Home
Browsing articles in research
Good Dog: Studies & Research
Do Dogs Understand Our Words?
Say What?
“This is not your food! Don’t even think about eating it. This … is … not … your … food.” What do our words mean to dogs? Not that I’m about to stop speaking to dogs anytime soon, but I do wonder what my daily utterances signify to Millie, Piper, Upton and Finnegan, the dogs I converse with on a regular basis. Do I sound like a cross between Charlie Brown’s teacher and Gary Larson’s “What Dogs...
News: Guest Posts
Toy Alert
Study finds Hormone-disrupting Chemicals Leach from Some Plastic Toys
The toy aisle is meant to be all about fun, but recalls, toxic imports and a dearth of regulations have left dog owners facing tough choices. Many toys are made of plastic and may contain chemicals that interfere with hormones. A new study by researchers at the Institute of Environmental and Human Health at Texas Tech University shows that BPA and phthalates, chemicals that disrupt hormones, “...
Good Dog: Studies & Research
Do DNA Tests Reveal Genetic Secrets?
The Beauty of Diversity
For those of us who love dogs, using DNA tests to deconstruct our mongrel pooch’s mysterious heritage is appealing because we want to be able to answer the question, “What kind of dog is that?” Companies say that DNA-based diagnostic tests, which sell for about $60, can answer the question by comparing your dog’s DNA to over 100 of the most popular breeds. But are the tests accurate? I decided to...
News: Karen B. London
The American Gut Project
Seeking samples from you and your pets
The gut microbiome is a factor in a range of diseases such as cancer, inflammatory bowel disease and cancer, all of which are more common in Westernized populations of both pets and people. A new study called the American Gut Project is seeking to investigate how diet affects the gastrointestinal microbiome. Previous work studying microbiomes of typical healthy adult humans raised questions...
Good Dog: Studies & Research
The "D" Word: Dominance
We talk about dominance, but do we really understand it?
If a dog has behavior issues such as a tendency to mount other dogs, any form of aggression, an overly pushy play style or poor response to training, some people are sure to claim that “dominance” is the culprit. But are they right? The ongoing dialogue about dominance in the dog world is more problematic than an unattended puppy in a shoe store but it’s unlikely to go away anytime soon. While...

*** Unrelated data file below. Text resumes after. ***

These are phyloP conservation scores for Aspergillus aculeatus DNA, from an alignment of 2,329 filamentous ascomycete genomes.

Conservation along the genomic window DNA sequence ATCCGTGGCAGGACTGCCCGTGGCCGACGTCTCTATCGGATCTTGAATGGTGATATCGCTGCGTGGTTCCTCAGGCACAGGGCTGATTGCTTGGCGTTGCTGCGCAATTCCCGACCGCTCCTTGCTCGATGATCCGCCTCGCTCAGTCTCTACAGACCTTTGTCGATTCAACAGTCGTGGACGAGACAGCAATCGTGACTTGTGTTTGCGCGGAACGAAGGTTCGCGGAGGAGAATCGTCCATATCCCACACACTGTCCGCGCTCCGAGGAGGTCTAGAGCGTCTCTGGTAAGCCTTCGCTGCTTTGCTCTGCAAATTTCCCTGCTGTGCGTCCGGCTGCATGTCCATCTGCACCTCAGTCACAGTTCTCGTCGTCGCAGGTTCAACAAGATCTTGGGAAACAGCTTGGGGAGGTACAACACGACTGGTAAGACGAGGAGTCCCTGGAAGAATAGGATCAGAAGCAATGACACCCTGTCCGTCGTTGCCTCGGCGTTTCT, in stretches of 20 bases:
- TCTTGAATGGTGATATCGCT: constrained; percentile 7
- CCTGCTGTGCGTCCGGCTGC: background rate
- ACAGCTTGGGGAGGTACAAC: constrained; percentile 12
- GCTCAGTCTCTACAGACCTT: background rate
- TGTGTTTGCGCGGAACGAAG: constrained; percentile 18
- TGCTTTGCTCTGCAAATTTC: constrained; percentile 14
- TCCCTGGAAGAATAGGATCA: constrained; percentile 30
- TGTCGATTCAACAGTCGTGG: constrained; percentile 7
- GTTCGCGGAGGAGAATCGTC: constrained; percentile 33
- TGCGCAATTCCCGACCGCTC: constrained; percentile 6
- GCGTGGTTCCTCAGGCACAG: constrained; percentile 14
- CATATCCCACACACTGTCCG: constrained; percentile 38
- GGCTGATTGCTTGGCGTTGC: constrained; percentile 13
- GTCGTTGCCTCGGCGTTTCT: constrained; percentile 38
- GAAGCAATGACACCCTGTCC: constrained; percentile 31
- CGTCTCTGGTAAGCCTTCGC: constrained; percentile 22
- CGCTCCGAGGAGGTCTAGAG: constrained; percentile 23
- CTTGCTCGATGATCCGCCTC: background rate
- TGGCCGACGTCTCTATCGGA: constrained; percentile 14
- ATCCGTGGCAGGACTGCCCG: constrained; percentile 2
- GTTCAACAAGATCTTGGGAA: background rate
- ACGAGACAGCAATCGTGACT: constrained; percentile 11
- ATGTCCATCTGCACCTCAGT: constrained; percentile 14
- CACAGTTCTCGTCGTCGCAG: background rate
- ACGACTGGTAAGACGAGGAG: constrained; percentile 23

Good Dog: Studies & Research
Education: Gone to the Dogs
Canines claim their territory on college campuses
Summer has faded into fall and it’s time for dog lovers — and dogs too — to head to college, where dogs are taking their place in the dorm, the psych lab and even the classroom. While some dogs simply kick back and enjoy campus life at a university with pet-friendly housing, such as Eckerd College in St. Petersburg, Fla., or Stephens College in Columbia, Mo., others give their intellectual...
Good Dog: Behavior & Training
Big dogs, Small dogs
Does size affect behavior?
Big vs Small Dogs
He chose the dog, but I chose the name,” the woman explained. Their dog was an especially petite Boston Terrier, but his name — Titan — was one more typically bestowed on a larger dog. I’d seen this type of incongruity before, and though it’s sometimes just for the sake of being ironic, often it’s about conflict. Couples who disagree about whether to add a large dog or a small dog to their family...
News: Karen B. London
Wet Dog Shake
The science behind the behavior
I had always assumed that dogs shake vigorously after a bath or a swim in order to share massive quantities of water with all people in the immediate vicinity. That hypothesis fits in with my philosophical view that dogs have a generosity of spirit that knows no bounds and that they love us very much. It also matches my personal experience as a dog groomer and as a dog guardian. A recent study...
News: JoAnna Lou
Dogs and Attachment Theory
A deep emotional connection with our pets brings many benefits
When I’m having a bad day, my dogs know just how to lighten the mood and bring a smile to my face. Pet lovers have long known that animals lower our stress levels, and that fact has been proven by scientific research over the years. A new study published in the Journal of Research in Personality looks at the relationship we have with our pets from the perspective of attachment theory. Like...
News: JoAnna Lou
Cancer and Pesticides
Study finds a link between lymphoma and certain types of lawn care
I'm told that the pesticides used on my lawn are “organic,” but I still worry about the adverse effects that they might have on my pets. The dogs walk with their bare paws, roll around, and sometimes snack on the grass, so I usually keep them off of the lawn for a few days following treatment. Turns out that my fears may not be unfounded. A recent study identified a link between canine malignant...

Pages